Bits of beef and lamb we'd otherwise throw away are about to be turned into fuel by New Zealand's first commercial biodiesel plant.
The plant will soon go online -- and it's hoped it'll offset the carbon produced by as many as 17,000 diesel cars.
Ninety percent of what goes into the plant will come from cows and sheep, while the fatty bits will be melted into a green slush called tallow.
"It's not used as a food source. A hundred percent of its produced here in New Zealand so there's no deforestation associated with the production of tallow -- it's a by-product," Z Energy biofuels manager Steve Alesech explained.
What comes out is close to pure biodiesel, and will be blended with mineral diesel at the pumps.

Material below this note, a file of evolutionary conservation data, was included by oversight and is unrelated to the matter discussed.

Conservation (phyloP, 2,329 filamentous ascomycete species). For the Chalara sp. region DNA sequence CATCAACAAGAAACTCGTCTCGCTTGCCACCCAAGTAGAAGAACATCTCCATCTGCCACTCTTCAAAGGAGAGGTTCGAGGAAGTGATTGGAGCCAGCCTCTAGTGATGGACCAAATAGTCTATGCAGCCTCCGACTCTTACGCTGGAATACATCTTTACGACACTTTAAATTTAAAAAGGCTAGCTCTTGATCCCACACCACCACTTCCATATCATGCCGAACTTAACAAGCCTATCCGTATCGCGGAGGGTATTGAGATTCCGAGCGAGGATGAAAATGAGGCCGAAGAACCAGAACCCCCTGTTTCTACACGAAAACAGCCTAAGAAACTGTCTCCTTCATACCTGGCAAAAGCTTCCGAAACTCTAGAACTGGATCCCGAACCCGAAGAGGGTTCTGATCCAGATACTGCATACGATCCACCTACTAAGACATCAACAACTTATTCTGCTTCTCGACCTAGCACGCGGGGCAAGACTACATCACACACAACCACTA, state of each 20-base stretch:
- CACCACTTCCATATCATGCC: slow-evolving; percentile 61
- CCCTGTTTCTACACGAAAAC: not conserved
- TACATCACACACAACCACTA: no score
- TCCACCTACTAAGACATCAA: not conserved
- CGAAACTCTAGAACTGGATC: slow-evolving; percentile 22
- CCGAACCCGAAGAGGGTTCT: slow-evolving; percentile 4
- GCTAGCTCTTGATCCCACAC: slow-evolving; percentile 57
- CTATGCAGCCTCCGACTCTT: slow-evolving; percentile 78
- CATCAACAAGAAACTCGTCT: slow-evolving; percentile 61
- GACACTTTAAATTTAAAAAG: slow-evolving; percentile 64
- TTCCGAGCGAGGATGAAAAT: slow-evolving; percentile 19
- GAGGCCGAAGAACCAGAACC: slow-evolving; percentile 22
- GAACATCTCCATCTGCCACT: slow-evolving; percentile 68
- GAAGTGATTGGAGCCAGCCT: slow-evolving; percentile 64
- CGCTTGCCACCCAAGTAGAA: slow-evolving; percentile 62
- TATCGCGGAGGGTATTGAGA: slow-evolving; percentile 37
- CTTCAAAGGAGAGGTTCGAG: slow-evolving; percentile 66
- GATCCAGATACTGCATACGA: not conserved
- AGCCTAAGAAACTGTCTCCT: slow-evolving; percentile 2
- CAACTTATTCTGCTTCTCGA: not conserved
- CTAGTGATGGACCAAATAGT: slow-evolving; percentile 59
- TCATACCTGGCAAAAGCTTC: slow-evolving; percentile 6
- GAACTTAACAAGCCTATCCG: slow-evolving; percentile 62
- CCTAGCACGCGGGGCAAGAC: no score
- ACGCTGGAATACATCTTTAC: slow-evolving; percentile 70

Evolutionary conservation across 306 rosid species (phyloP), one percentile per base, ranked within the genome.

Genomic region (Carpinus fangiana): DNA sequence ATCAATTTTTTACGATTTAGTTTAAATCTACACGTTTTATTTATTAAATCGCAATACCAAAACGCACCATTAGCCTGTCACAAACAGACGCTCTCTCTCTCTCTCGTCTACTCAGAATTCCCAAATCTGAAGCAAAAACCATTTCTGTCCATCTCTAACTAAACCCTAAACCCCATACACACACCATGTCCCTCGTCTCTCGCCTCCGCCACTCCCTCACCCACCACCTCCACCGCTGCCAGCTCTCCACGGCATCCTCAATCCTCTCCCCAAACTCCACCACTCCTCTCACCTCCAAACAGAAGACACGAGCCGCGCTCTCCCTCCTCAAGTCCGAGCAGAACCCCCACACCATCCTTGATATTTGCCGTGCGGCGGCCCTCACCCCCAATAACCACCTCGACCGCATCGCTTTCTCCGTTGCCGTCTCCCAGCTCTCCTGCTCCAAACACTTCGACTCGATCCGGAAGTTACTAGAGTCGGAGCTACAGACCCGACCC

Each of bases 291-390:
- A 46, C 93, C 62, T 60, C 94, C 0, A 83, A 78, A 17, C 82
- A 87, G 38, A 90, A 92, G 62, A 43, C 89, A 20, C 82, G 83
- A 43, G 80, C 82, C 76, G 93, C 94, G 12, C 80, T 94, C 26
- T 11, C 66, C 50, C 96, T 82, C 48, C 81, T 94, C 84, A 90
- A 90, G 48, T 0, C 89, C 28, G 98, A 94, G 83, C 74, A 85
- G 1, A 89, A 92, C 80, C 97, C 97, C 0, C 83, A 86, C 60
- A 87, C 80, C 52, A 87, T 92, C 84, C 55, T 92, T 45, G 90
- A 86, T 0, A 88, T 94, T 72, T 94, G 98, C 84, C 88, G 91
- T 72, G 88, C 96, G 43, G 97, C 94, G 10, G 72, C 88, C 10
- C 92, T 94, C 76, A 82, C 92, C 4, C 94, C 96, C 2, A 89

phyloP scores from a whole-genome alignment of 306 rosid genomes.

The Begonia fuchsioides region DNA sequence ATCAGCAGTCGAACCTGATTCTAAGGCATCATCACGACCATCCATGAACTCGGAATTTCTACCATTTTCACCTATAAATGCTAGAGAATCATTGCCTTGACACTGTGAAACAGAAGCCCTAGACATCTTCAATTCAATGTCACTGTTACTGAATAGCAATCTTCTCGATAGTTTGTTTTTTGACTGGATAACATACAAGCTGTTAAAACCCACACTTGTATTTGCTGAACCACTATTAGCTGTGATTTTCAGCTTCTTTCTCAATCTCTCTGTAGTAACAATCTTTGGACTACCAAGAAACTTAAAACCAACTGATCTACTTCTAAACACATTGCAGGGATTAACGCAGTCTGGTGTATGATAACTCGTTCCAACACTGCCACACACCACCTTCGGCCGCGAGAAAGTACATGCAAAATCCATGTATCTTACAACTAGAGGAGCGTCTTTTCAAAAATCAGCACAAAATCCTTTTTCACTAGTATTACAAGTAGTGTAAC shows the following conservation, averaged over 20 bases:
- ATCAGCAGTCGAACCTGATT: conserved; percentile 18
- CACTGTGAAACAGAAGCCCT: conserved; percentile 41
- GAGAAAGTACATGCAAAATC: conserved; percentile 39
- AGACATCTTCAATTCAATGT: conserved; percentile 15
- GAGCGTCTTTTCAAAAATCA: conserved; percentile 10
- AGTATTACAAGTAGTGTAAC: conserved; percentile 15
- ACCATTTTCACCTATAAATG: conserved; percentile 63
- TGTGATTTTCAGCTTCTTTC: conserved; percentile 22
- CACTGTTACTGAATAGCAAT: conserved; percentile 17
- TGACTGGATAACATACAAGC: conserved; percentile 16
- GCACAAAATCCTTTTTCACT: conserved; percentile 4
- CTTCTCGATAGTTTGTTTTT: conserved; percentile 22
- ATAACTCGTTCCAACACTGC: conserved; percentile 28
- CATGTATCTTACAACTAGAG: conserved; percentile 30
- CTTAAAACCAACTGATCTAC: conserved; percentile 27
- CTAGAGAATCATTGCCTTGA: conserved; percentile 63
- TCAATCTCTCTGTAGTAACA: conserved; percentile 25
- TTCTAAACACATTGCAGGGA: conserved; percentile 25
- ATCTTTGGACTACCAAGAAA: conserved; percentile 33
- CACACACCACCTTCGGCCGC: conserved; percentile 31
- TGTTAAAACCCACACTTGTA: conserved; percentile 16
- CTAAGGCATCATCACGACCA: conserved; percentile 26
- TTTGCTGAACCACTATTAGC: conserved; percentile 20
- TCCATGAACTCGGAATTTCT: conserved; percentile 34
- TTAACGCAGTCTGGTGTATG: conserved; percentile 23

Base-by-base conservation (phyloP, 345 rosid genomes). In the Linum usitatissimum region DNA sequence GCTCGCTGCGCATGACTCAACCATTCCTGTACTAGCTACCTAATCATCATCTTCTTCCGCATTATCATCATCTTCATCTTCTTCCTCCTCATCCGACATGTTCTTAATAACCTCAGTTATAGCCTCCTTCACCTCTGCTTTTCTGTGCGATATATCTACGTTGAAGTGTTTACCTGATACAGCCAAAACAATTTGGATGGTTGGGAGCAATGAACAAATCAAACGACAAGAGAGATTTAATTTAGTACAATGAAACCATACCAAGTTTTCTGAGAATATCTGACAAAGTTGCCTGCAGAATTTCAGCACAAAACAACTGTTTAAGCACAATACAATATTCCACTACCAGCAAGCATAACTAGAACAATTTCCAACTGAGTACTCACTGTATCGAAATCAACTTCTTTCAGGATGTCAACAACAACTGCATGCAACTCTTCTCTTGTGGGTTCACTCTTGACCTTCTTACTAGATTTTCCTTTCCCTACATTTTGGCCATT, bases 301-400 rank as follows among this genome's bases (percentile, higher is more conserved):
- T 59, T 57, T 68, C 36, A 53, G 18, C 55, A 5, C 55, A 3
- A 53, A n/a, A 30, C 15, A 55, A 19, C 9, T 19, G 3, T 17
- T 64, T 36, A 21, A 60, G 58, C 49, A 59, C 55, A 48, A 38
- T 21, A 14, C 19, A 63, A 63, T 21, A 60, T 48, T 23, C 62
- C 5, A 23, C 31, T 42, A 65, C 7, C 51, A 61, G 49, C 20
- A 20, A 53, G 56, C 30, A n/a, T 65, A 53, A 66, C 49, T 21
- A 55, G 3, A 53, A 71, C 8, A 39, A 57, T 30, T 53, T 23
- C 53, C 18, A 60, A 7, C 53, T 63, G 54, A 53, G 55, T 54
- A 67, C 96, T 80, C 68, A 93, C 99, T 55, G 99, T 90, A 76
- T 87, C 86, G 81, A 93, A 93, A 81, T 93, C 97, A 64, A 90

"All that we ever send out of this plant in terms of waste is a very small quantity of water," Mr Alesech explained.
"That's water that's recovered from the incoming tallow and a very small quantity of water that's recovered from our methanol recovery process."
The $26 million plant is cutting edge and relies heavily on what Mr Alesech refers to as the "biodiesel distillation column".
"It's the part of the process that takes out glycerites. Now they're the bits of the biodiesel that can actually block your engine and what comes out is 100 percent pure biodiesel."
At first Z Energy will make its biodiesel blend available to commercial customers, but diesel car owners will pump it by the end of the year at a two cents a litre premium.
"Certainly people are wanting to do their bit for the environment and we're making that easy to do by making it available at our retail service stations," Mr Alesech said.
The plant will produce 20 million litres a year -- enough to offset what Palmerston North uses in electricity.
But Z hopes to double capacity at little cost -- and there's enough tallow around for two more plants, producing five percent of the country's diesel requirements.